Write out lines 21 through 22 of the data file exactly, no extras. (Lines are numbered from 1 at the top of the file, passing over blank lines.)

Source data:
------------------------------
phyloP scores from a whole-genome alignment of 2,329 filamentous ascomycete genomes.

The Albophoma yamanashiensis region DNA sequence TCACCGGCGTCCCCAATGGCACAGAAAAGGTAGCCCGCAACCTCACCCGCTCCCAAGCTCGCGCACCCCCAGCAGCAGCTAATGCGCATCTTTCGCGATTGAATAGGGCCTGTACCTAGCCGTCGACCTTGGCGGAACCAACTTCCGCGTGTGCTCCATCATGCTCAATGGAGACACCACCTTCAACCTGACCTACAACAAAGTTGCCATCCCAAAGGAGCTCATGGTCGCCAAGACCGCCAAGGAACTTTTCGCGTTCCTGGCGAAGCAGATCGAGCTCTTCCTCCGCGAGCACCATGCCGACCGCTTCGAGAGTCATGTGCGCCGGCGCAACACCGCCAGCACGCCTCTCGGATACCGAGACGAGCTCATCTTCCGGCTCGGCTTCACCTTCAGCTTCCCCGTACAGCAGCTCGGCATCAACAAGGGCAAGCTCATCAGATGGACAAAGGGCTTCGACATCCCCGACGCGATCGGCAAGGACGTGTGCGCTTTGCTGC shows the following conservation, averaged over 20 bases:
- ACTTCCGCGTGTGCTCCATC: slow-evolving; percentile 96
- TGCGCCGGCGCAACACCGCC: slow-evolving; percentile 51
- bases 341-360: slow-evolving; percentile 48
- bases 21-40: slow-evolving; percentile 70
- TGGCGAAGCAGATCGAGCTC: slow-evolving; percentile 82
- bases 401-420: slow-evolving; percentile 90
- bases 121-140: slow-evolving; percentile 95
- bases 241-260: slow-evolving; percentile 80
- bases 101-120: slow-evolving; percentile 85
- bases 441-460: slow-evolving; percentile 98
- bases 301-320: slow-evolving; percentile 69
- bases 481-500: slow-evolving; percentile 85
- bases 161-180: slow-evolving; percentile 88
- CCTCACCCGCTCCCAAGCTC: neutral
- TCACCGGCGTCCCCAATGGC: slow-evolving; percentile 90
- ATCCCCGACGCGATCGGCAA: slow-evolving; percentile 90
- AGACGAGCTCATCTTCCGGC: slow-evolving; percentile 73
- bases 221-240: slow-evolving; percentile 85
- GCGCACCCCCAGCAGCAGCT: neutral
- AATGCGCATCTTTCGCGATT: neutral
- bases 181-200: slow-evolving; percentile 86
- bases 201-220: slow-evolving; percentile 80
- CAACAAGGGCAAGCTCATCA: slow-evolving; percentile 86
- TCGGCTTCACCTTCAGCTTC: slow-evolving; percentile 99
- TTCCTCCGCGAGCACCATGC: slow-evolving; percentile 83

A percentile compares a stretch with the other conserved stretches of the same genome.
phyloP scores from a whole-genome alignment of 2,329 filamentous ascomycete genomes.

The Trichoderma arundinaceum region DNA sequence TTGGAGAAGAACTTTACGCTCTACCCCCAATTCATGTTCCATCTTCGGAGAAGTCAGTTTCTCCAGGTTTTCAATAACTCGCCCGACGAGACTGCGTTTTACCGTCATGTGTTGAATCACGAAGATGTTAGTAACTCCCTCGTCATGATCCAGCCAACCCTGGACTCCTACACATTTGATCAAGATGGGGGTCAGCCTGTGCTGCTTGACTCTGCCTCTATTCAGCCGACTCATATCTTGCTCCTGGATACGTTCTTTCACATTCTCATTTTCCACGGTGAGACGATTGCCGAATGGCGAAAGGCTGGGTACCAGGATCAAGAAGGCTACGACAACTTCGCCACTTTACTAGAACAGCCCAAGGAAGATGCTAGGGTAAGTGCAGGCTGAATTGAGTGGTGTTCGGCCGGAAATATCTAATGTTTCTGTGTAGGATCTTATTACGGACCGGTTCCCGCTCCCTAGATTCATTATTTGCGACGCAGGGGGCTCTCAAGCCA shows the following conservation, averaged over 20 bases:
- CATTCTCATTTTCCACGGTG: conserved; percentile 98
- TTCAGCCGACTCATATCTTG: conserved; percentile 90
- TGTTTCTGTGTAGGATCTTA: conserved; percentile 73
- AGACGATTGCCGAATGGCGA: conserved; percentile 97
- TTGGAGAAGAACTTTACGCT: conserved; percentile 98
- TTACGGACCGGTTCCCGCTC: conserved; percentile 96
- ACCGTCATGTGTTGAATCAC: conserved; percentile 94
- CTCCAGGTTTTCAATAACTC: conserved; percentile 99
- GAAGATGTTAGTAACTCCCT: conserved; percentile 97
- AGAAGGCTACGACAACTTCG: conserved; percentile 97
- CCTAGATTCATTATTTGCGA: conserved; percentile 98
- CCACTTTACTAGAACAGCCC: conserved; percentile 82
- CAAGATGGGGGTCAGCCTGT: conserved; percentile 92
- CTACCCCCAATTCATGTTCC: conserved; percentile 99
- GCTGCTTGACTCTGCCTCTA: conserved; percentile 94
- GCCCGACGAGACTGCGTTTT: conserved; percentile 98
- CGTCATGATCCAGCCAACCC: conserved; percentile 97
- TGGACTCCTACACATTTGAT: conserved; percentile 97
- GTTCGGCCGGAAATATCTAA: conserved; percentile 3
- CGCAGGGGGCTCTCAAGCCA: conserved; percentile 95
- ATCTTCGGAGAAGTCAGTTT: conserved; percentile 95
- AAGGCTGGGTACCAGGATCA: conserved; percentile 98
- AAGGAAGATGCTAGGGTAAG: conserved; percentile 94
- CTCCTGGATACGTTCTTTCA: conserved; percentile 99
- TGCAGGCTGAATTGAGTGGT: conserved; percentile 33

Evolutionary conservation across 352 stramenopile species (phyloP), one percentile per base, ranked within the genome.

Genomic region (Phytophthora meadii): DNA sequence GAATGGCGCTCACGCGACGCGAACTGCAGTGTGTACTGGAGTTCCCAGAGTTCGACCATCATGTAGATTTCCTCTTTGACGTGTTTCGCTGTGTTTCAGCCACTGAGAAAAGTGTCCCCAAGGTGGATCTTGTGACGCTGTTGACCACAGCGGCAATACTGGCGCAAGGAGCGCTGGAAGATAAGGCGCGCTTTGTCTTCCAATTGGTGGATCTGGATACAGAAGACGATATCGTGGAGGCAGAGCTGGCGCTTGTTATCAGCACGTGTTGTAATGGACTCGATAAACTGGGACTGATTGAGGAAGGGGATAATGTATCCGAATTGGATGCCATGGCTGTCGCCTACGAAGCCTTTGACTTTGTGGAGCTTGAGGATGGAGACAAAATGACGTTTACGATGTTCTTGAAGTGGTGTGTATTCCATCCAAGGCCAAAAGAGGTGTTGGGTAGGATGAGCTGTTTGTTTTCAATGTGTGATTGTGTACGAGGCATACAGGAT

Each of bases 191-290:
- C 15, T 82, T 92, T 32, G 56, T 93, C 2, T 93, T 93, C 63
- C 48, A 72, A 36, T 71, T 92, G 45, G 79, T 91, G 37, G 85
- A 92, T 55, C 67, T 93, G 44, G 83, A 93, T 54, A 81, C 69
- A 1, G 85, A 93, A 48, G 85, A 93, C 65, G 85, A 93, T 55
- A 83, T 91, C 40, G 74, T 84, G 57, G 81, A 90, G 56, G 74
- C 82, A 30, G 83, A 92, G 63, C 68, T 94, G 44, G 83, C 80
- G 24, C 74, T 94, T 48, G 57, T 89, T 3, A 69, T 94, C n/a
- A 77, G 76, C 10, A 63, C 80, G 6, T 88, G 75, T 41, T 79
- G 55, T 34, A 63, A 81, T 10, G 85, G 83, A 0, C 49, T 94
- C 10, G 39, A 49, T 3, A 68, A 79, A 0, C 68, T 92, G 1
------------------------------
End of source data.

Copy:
- GCGCACCCCCAGCAGCAGCT: neutral
- AATGCGCATCTTTCGCGATT: neutral